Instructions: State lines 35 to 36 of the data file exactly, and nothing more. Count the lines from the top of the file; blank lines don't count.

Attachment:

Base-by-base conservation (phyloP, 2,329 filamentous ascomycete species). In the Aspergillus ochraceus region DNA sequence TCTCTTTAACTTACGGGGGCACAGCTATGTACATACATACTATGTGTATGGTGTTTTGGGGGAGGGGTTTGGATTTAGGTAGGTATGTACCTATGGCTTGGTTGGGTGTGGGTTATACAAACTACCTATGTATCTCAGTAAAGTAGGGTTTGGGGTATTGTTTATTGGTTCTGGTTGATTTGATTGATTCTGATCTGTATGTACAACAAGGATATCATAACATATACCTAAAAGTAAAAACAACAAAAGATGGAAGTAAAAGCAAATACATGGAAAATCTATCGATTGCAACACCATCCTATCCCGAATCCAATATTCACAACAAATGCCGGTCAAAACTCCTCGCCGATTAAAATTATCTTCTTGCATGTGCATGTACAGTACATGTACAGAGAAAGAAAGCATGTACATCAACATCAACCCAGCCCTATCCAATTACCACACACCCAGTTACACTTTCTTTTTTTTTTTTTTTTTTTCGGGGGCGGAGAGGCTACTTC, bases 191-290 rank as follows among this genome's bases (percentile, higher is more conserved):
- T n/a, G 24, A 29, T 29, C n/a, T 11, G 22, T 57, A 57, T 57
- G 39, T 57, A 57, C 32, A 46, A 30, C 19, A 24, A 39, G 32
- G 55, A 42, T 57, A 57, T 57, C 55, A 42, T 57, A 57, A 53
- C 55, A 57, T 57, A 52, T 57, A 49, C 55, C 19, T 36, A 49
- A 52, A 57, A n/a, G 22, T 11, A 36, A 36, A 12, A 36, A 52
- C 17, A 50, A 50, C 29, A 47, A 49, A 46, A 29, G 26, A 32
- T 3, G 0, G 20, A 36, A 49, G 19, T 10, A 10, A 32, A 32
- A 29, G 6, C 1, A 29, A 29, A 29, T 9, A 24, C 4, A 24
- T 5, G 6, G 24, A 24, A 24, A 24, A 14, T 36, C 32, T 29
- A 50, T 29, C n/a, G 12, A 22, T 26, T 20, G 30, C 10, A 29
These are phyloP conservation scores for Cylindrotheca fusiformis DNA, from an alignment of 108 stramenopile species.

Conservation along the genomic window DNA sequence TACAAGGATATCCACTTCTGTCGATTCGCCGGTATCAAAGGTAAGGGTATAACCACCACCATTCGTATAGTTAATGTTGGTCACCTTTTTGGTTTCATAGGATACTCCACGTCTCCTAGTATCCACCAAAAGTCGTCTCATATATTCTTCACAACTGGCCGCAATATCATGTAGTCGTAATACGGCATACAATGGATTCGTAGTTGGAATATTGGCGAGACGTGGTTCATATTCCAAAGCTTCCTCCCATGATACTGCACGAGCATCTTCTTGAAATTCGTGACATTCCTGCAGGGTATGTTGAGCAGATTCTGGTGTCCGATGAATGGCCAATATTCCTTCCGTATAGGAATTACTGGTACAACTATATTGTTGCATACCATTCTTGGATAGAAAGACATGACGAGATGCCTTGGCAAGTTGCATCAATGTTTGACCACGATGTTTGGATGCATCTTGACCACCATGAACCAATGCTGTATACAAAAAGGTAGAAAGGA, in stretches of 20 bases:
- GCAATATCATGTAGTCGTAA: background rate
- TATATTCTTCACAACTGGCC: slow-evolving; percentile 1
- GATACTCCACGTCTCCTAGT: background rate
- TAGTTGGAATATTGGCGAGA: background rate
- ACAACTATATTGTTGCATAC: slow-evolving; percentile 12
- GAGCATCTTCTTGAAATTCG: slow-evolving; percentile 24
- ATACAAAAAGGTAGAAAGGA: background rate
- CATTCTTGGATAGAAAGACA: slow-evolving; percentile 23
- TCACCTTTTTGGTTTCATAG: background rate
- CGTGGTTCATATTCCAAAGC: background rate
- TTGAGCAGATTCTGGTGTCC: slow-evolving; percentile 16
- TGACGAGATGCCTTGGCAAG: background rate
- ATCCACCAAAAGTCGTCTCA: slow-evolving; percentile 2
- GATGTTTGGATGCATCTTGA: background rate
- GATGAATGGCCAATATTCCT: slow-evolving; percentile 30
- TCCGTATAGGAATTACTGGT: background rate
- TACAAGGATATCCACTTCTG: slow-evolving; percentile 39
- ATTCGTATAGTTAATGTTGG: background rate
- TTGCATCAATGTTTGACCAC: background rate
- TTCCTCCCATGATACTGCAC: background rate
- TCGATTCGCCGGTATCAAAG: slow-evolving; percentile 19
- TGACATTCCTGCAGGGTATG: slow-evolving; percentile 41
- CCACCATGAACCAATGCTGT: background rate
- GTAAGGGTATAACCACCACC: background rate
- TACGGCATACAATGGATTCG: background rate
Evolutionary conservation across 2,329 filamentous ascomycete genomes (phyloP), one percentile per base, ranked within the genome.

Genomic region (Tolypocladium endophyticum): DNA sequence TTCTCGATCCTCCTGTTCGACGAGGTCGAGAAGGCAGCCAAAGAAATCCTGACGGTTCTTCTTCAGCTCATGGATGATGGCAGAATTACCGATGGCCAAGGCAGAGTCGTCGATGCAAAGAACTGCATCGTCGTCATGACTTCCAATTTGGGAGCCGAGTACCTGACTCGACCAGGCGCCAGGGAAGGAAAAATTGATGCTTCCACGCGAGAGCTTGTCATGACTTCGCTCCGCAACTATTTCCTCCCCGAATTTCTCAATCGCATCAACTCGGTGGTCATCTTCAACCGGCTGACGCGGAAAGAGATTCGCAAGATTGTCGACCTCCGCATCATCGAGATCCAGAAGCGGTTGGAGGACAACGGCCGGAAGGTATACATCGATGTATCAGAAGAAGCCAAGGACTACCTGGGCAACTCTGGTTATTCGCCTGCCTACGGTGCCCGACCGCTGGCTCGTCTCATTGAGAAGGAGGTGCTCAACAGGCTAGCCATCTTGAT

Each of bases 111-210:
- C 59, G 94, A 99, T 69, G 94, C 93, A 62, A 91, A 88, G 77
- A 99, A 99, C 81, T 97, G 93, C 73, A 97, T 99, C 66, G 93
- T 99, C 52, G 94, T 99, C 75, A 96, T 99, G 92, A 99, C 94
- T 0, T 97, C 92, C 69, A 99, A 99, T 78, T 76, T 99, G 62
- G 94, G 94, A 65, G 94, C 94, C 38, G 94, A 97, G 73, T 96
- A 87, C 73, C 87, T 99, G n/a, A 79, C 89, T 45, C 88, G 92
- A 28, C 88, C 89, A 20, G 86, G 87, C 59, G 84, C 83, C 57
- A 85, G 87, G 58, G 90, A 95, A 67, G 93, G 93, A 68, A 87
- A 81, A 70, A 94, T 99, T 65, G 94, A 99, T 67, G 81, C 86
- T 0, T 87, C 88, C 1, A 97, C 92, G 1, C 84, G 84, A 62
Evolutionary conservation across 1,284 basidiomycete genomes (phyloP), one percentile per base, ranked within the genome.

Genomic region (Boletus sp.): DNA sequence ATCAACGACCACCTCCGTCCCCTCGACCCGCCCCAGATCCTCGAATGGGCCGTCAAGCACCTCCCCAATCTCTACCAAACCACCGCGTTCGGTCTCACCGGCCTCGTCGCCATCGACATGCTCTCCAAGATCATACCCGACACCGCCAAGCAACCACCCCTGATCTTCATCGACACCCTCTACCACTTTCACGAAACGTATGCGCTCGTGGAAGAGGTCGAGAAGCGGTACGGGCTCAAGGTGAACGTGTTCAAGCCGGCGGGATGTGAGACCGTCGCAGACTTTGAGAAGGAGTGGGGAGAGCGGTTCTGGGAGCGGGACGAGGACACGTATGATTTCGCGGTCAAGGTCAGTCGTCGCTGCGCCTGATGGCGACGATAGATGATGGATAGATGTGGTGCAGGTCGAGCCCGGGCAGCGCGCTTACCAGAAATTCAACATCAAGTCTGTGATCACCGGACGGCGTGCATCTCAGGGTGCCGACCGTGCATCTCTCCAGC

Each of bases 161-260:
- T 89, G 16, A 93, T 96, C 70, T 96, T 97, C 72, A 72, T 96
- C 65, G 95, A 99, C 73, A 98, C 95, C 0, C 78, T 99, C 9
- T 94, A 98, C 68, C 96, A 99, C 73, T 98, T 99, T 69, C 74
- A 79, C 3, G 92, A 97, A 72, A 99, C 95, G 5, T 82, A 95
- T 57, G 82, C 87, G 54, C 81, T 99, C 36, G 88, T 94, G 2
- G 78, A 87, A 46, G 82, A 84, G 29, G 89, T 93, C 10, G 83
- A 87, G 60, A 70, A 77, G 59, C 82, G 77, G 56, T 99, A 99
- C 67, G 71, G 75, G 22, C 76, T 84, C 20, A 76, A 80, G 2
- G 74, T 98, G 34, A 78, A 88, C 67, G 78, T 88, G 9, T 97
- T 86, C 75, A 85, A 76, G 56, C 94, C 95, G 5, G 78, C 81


- TGACATTCCTGCAGGGTATG: slow-evolving; percentile 41
- CCACCATGAACCAATGCTGT: background rate